These are important theoretical questions but ones which can only really be pondered by stepping outside the box of everyday thinking. And lucid dreaming provides a useful platform. For instance, we can ask: where do our dreams take place? Why, when dreams are solely based on our conscious experiences, do we let them disobey the fundamental laws of cause and effect? What can dreams teach us about the nature of reality? And how can we use lucid dreaming as a lens on our conscious experience?

Of course we can have no definitive answers, all we can do is theorize. But I think it is very exciting to use lucid dreaming as a tool to do so.

4. Lucid dreaming is a direct line to the subconscious mind.

Eat your heart out Sigmund Freud. Lucid dreamers can literally talk to their own subconscious mind in the dreamscape.

I once had a nightmare, in which I was being flung by a dark pointy figure up and down a narrow hallway. I wasn’t lucid at first, although I was conscious enough to feel pain and each smack really hurt. After two or three smashes I had the conscious insight to ask whether I was dreaming. Of course I was. I didn’t waste any time; I marched up to the silhouette man and grab him by the shoulders.

“WHY ARE YOU DOING THIS TO ME!” I shouted. His aggression immediately turned to sadness and childish frustration. “I can’t reconcile this,” he said, and shoved a notepad in my hands. He has scrawled the words “be loved, love yourself”, referring to a philosophical debate I had been having earlier that day: Is it more important to love yourself, or love someone else?

Clearly, my conclusion was at odds with my subconscious. There was absolutely no symbolism required. My inner child was acting out with a massive tantrum — and demanded my attention. Yet it is only when lucid that I have the opportunity to resolve such issues face-to-face.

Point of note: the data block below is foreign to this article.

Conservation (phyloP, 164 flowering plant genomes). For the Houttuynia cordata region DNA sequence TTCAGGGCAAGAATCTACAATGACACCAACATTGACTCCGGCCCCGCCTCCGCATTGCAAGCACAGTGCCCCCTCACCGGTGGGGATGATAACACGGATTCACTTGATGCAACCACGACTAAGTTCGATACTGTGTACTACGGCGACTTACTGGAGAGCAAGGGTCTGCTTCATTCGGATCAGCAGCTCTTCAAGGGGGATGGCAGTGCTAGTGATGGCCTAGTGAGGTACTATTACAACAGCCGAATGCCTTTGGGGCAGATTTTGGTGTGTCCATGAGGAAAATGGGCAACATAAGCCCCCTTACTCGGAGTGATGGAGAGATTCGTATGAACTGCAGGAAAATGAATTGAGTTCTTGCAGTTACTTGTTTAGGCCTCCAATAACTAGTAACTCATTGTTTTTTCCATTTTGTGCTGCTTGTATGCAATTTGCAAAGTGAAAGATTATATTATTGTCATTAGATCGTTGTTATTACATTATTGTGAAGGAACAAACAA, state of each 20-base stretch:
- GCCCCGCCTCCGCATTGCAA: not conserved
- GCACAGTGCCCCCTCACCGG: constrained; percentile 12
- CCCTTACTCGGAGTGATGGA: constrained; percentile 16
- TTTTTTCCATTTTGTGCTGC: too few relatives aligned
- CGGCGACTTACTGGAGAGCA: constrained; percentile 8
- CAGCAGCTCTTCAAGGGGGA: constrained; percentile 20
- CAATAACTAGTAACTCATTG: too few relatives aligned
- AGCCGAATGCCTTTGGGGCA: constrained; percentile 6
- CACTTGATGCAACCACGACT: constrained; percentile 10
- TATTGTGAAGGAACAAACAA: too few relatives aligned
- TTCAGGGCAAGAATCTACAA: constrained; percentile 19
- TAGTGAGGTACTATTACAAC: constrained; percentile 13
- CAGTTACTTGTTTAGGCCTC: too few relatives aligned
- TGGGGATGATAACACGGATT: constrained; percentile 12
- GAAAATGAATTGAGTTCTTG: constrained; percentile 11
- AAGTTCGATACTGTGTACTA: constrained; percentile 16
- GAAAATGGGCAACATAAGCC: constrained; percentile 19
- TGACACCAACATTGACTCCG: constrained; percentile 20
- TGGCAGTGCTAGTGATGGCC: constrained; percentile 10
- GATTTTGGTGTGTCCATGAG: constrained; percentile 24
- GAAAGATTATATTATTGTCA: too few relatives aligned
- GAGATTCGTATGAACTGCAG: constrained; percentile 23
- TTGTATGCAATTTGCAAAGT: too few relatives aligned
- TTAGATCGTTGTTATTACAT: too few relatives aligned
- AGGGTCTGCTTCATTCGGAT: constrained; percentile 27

Instead of fearing the pointy figure or wanting to banish him, I now felt empathy for him. He hadn’t understood. So I explained my reasons as if he were a child. Draining away both physically and emotionally, the creature left and I woke up in awe of the childish element that arose from my subconscious self.

5. Lucid dreaming is a training ground for real life.

Being a virtual reality simulation, the lucid dream world is an ideal place to practice real life skills – from the perfect flying kick to playing classical piano.

Research has revealed that we can increase our procedural memory for fine muscle movements inside a lucid dream. So, after practicing flying kicks for half an hour in a lucid dream, your kicks would literally be better upon waking.

Likewise, in the book Exploring The World of Lucid Dreaming by Dr Stephen LaBerge and Howard Rheingold, a surgeon explains how, before going to sleep at night, he would review his surgical cases for the next day. Then he would become lucid in his dreams and practice them in precise detail. As a result, he was able to refine and polish his techniques and perform procedures much faster than the average surgeon. He credited his edge to lucid dreaming.

6. Lucid dreaming creates a natural high.

The moment when you recognize that you’re dreaming, it creates a rush of excitement. It’s when you realize that you are back in lucid land, where anything and everything is possible. This natural high stays with you throughout the dream and on waking. A deliciously memorable lucid dream has colored many of my waking days.

Whether you are a complete beginner or an expert oneironaut, we all relish the state of conscious dreaming and take away blissful new experiences almost every time it happens. Such dreams can be euphoric in nature and create memories and insights that will stay with you for the rest of your life. It’s probably one of the best natural highs we are capable of creating, in the same class as jumping out of a plane or falling in love.

7. Lucid dreaming helps you to grieve.

Often when we lose loved ones, we have the sense that there is some unfinished business. Whether the death comes suddenly without warning, or slowly and predictably, we would all take that opportunity to have another hour with the deceased. Depending on your beliefs, you may feel the deceased has messages for you (reflections after life is over) and you, too, may have messages for them (unresolved feelings of guilt or anger or simply how much you miss them). So, how do you resolve your unfinished business?

I don’t believe that spirits contact us from the afterlife, and the idea of contacting lost loved ones via psychic mediums is a sad state. (I used to believe; how painfully funny it is to look back at the messages I used to “make fit” with my reality. But no, after much experience and critical thinking, I strongly believe mediums are tricking their customers or tricking themselves – or both.) The idea of spirits appearing in our dreams is equally unsatisfying for me.